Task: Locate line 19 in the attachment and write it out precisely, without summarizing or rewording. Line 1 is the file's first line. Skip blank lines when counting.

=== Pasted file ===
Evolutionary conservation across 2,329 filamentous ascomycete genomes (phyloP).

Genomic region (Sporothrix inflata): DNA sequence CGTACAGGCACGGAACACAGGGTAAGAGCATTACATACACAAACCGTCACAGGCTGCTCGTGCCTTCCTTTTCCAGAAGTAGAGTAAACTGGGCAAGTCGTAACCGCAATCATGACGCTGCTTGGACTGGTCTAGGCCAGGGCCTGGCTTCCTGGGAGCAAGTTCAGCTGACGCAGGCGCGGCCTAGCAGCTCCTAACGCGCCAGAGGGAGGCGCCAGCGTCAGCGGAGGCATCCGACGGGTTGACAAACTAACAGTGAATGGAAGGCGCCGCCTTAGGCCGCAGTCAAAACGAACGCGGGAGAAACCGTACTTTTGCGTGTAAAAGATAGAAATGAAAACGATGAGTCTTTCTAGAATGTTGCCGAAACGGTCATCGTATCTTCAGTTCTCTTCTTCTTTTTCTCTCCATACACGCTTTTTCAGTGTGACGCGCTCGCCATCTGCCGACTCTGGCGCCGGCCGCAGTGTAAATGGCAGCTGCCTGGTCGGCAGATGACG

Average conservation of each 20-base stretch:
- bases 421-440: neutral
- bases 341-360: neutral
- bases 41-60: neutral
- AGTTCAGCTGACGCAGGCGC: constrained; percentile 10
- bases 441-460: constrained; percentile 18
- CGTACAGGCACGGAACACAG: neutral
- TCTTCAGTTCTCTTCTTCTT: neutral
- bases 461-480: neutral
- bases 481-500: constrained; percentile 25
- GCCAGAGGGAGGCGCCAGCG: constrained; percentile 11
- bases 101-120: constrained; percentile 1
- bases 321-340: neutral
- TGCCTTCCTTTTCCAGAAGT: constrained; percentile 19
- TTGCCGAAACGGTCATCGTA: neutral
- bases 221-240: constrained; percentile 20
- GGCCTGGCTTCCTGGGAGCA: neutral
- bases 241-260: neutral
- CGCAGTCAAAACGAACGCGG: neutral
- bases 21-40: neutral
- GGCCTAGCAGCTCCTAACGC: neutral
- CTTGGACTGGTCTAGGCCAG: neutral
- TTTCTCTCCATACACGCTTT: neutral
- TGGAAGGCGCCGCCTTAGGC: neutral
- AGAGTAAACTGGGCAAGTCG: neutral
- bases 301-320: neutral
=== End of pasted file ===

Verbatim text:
- GGCCTGGCTTCCTGGGAGCA: neutral